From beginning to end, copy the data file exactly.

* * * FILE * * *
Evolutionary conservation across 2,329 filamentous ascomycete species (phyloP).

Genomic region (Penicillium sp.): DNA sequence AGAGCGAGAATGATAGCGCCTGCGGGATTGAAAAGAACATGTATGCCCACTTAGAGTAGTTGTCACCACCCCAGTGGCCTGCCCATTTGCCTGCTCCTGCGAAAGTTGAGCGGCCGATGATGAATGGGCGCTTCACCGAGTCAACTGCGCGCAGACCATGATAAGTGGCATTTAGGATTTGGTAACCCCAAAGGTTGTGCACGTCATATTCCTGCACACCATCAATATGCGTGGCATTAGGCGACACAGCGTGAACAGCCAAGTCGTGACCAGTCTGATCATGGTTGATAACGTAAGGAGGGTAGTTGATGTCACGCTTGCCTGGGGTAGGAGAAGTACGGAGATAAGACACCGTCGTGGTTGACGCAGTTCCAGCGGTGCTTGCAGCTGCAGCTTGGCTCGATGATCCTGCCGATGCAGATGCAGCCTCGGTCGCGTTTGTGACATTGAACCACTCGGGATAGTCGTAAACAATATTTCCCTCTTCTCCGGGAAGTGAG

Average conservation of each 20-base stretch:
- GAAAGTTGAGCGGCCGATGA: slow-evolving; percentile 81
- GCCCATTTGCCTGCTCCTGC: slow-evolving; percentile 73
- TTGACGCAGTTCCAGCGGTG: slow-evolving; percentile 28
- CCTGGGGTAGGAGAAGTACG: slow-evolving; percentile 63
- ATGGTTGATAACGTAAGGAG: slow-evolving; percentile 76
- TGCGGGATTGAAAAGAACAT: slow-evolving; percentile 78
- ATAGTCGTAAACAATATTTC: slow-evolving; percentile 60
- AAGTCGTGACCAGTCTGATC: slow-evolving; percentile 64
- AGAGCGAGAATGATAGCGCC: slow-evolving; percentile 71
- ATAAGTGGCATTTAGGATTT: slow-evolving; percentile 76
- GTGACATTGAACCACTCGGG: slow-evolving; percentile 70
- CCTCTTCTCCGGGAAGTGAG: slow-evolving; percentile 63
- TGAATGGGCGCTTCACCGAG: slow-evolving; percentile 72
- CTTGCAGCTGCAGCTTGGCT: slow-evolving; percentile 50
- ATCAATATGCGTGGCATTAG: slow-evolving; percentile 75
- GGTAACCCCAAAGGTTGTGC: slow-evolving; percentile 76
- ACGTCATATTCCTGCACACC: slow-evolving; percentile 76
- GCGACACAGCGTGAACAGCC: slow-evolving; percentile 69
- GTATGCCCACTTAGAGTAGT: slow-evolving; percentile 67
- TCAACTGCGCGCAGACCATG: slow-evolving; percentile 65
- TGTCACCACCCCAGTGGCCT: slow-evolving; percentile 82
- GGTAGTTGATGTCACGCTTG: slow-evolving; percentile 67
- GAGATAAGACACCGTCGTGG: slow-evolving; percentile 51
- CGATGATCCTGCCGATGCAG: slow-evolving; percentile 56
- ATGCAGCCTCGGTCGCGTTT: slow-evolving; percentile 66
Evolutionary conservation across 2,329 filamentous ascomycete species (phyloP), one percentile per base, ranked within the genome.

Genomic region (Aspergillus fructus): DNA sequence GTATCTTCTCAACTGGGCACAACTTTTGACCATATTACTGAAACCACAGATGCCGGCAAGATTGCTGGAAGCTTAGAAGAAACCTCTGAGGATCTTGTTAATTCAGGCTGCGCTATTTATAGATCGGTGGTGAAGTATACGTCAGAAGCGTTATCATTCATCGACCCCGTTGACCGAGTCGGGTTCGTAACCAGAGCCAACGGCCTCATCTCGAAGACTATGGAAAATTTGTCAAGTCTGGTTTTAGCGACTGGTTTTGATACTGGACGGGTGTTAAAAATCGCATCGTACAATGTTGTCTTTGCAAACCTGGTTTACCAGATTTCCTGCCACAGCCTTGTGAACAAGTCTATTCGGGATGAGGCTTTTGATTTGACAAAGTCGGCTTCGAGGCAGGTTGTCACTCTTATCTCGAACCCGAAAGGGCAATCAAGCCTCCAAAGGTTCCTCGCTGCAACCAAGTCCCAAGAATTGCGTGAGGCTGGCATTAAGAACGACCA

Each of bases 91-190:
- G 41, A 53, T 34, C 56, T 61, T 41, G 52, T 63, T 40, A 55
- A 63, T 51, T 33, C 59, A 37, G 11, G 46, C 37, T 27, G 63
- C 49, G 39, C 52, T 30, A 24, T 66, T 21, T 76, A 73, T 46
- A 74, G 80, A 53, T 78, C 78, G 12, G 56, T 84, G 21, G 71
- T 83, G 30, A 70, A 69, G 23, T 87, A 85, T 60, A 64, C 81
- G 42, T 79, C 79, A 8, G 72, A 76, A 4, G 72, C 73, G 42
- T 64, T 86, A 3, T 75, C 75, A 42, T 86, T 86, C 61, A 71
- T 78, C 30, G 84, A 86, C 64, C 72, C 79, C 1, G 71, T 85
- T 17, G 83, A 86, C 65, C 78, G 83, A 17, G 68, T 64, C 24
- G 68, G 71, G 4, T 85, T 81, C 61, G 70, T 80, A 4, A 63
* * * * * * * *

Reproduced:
Evolutionary conservation across 2,329 filamentous ascomycete species (phyloP).

Genomic region (Penicillium sp.): DNA sequence AGAGCGAGAATGATAGCGCCTGCGGGATTGAAAAGAACATGTATGCCCACTTAGAGTAGTTGTCACCACCCCAGTGGCCTGCCCATTTGCCTGCTCCTGCGAAAGTTGAGCGGCCGATGATGAATGGGCGCTTCACCGAGTCAACTGCGCGCAGACCATGATAAGTGGCATTTAGGATTTGGTAACCCCAAAGGTTGTGCACGTCATATTCCTGCACACCATCAATATGCGTGGCATTAGGCGACACAGCGTGAACAGCCAAGTCGTGACCAGTCTGATCATGGTTGATAACGTAAGGAGGGTAGTTGATGTCACGCTTGCCTGGGGTAGGAGAAGTACGGAGATAAGACACCGTCGTGGTTGACGCAGTTCCAGCGGTGCTTGCAGCTGCAGCTTGGCTCGATGATCCTGCCGATGCAGATGCAGCCTCGGTCGCGTTTGTGACATTGAACCACTCGGGATAGTCGTAAACAATATTTCCCTCTTCTCCGGGAAGTGAG

Average conservation of each 20-base stretch:
- GAAAGTTGAGCGGCCGATGA: slow-evolving; percentile 81
- GCCCATTTGCCTGCTCCTGC: slow-evolving; percentile 73
- TTGACGCAGTTCCAGCGGTG: slow-evolving; percentile 28
- CCTGGGGTAGGAGAAGTACG: slow-evolving; percentile 63
- ATGGTTGATAACGTAAGGAG: slow-evolving; percentile 76
- TGCGGGATTGAAAAGAACAT: slow-evolving; percentile 78
- ATAGTCGTAAACAATATTTC: slow-evolving; percentile 60
- AAGTCGTGACCAGTCTGATC: slow-evolving; percentile 64
- AGAGCGAGAATGATAGCGCC: slow-evolving; percentile 71
- ATAAGTGGCATTTAGGATTT: slow-evolving; percentile 76
- GTGACATTGAACCACTCGGG: slow-evolving; percentile 70
- CCTCTTCTCCGGGAAGTGAG: slow-evolving; percentile 63
- TGAATGGGCGCTTCACCGAG: slow-evolving; percentile 72
- CTTGCAGCTGCAGCTTGGCT: slow-evolving; percentile 50
- ATCAATATGCGTGGCATTAG: slow-evolving; percentile 75
- GGTAACCCCAAAGGTTGTGC: slow-evolving; percentile 76
- ACGTCATATTCCTGCACACC: slow-evolving; percentile 76
- GCGACACAGCGTGAACAGCC: slow-evolving; percentile 69
- GTATGCCCACTTAGAGTAGT: slow-evolving; percentile 67
- TCAACTGCGCGCAGACCATG: slow-evolving; percentile 65
- TGTCACCACCCCAGTGGCCT: slow-evolving; percentile 82
- GGTAGTTGATGTCACGCTTG: slow-evolving; percentile 67
- GAGATAAGACACCGTCGTGG: slow-evolving; percentile 51
- CGATGATCCTGCCGATGCAG: slow-evolving; percentile 56
- ATGCAGCCTCGGTCGCGTTT: slow-evolving; percentile 66
Evolutionary conservation across 2,329 filamentous ascomycete species (phyloP), one percentile per base, ranked within the genome.

Genomic region (Aspergillus fructus): DNA sequence GTATCTTCTCAACTGGGCACAACTTTTGACCATATTACTGAAACCACAGATGCCGGCAAGATTGCTGGAAGCTTAGAAGAAACCTCTGAGGATCTTGTTAATTCAGGCTGCGCTATTTATAGATCGGTGGTGAAGTATACGTCAGAAGCGTTATCATTCATCGACCCCGTTGACCGAGTCGGGTTCGTAACCAGAGCCAACGGCCTCATCTCGAAGACTATGGAAAATTTGTCAAGTCTGGTTTTAGCGACTGGTTTTGATACTGGACGGGTGTTAAAAATCGCATCGTACAATGTTGTCTTTGCAAACCTGGTTTACCAGATTTCCTGCCACAGCCTTGTGAACAAGTCTATTCGGGATGAGGCTTTTGATTTGACAAAGTCGGCTTCGAGGCAGGTTGTCACTCTTATCTCGAACCCGAAAGGGCAATCAAGCCTCCAAAGGTTCCTCGCTGCAACCAAGTCCCAAGAATTGCGTGAGGCTGGCATTAAGAACGACCA

Each of bases 91-190:
- G 41, A 53, T 34, C 56, T 61, T 41, G 52, T 63, T 40, A 55
- A 63, T 51, T 33, C 59, A 37, G 11, G 46, C 37, T 27, G 63
- C 49, G 39, C 52, T 30, A 24, T 66, T 21, T 76, A 73, T 46
- A 74, G 80, A 53, T 78, C 78, G 12, G 56, T 84, G 21, G 71
- T 83, G 30, A 70, A 69, G 23, T 87, A 85, T 60, A 64, C 81
- G 42, T 79, C 79, A 8, G 72, A 76, A 4, G 72, C 73, G 42
- T 64, T 86, A 3, T 75, C 75, A 42, T 86, T 86, C 61, A 71
- T 78, C 30, G 84, A 86, C 64, C 72, C 79, C 1, G 71, T 85
- T 17, G 83, A 86, C 65, C 78, G 83, A 17, G 68, T 64, C 24
- G 68, G 71, G 4, T 85, T 81, C 61, G 70, T 80, A 4, A 63